bracelet on the ground.  Picking it up, against the protestations
of the mage, he asked the scholar where he had acquired a lump of
     The mage was confused.  He touched the bracelet, and it was
indeed still throbbing, albeit diminishing.  Did the captain expect
     The captain explained that this substance, normally called
myrkandite, but planetite in wildspace, was extremely valued in the
art of navigation.  It thrummed and throbbed in the presence of a
planet, growing more intense the closer the planet got.  Many a
ship whose air supply dwindled, was saved by these rocks.  Of
course, smaller pieces were usually employed, to prevent the
startling nature the mage had witnessed.
     Were there any more uses, the mage queried?
     The captain knew of only one.  There were rumors that the ore
did not respond well to extradimensional energies, such as seen in
a teleport, or a dimension door.  When a ship faced a dire foe,
myrkandite could be teleported onto the foe's ship, where it would
explode, and hopefully disable the 'jammer.  Because of the heavy
price of Myrkandite, however, this was keenly discouraged.
     A change in properties!  How incredible!  The mage was now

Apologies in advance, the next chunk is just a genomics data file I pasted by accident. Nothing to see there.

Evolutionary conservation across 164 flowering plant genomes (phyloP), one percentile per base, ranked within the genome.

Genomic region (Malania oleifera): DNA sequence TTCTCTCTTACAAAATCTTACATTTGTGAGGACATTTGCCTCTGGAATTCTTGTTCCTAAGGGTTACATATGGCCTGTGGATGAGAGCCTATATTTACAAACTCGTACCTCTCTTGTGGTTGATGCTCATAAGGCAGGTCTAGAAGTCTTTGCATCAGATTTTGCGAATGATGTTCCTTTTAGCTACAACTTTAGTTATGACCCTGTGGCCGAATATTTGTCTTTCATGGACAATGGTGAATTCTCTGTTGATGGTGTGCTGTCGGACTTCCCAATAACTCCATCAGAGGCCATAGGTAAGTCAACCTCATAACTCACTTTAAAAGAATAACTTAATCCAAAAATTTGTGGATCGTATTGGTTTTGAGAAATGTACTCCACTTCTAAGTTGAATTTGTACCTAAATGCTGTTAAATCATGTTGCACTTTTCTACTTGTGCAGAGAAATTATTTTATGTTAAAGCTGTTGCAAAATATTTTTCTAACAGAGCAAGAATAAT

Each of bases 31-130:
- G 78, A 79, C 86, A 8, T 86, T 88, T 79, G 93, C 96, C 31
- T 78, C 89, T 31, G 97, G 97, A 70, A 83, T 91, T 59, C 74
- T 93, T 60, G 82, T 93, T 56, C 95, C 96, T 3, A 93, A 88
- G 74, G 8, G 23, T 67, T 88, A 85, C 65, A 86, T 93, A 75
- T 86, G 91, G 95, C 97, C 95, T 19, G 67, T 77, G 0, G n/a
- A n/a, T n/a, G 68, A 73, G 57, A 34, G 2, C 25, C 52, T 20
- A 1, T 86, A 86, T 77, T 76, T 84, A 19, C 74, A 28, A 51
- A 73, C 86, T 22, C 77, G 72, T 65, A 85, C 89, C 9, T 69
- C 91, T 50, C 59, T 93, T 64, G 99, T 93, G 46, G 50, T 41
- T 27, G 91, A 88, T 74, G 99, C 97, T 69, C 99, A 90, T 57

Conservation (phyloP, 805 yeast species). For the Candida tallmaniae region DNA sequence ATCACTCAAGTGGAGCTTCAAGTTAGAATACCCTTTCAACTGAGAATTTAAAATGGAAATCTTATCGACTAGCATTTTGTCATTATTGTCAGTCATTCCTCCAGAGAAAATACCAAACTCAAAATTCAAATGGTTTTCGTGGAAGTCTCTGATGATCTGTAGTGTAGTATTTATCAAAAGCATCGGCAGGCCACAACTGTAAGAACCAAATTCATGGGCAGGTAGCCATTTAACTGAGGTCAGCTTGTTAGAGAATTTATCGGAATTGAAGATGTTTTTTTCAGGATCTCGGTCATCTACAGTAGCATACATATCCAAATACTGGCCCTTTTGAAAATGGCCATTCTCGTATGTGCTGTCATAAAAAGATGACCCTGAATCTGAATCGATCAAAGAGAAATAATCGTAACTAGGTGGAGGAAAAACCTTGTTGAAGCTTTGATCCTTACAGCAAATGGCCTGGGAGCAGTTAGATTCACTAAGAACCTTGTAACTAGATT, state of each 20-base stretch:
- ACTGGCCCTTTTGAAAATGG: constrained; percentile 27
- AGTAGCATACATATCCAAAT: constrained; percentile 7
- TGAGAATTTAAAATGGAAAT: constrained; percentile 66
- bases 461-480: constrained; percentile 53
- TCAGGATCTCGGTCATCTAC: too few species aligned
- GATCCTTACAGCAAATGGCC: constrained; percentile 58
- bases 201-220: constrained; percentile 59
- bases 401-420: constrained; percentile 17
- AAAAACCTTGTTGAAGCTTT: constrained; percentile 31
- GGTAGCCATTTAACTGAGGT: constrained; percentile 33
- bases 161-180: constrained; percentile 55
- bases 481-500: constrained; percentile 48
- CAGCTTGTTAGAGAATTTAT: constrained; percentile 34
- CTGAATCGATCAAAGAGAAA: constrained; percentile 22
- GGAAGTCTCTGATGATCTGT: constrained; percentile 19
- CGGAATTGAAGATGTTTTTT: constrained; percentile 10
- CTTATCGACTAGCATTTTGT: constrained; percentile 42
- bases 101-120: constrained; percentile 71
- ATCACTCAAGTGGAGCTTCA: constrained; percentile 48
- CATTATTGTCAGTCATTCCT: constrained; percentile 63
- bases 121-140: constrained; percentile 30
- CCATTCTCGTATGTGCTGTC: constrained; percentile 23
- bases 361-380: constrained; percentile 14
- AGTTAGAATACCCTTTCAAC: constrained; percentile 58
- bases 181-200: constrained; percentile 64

enthralled by the prospects for his ore, and sought a return to
home as soon as possible, to carry on his experiments.
     He almost asked the captain to return to Oerth, when an idea
came into his impassioned brain.  If there was a change of
properties here, then why not on other planets, other worlds?  Was
myrkandite so whimsical that it affected different things on
different worlds?  There was only one way to find out.  
     The results consumed the rest of Cameron's life.  His results
were collected in the Tome of Myrkandite, which was lost in a
magical war between his guild and a wizard's college over a stash
of adamantine never returned.  The random notes that survive, as
well as specific examples which Cameron discovered, follow:
Greyhawk:  As stated, the effects of Myrkandite are hidden on
Oerth.  This can primarily be linked to the fact that Myrkandite
has only been found naturally on Greyhawk.  Further, Myrkandite can
only be synthesized artificially in Oerthan laboratories.  Some
have theorized that the majority of the properties that surround
Myrkandite have to do with vibrational generation and control.  If
synthesized on another world, the compound, in the process of
creation, will shake itself apart.  However, its inability to
teleport between worlds, coupled with records of its existence on
worlds other than Oerth before the advent of Spelljamming leads
some to conclude that part of the secret of Myrkandite is still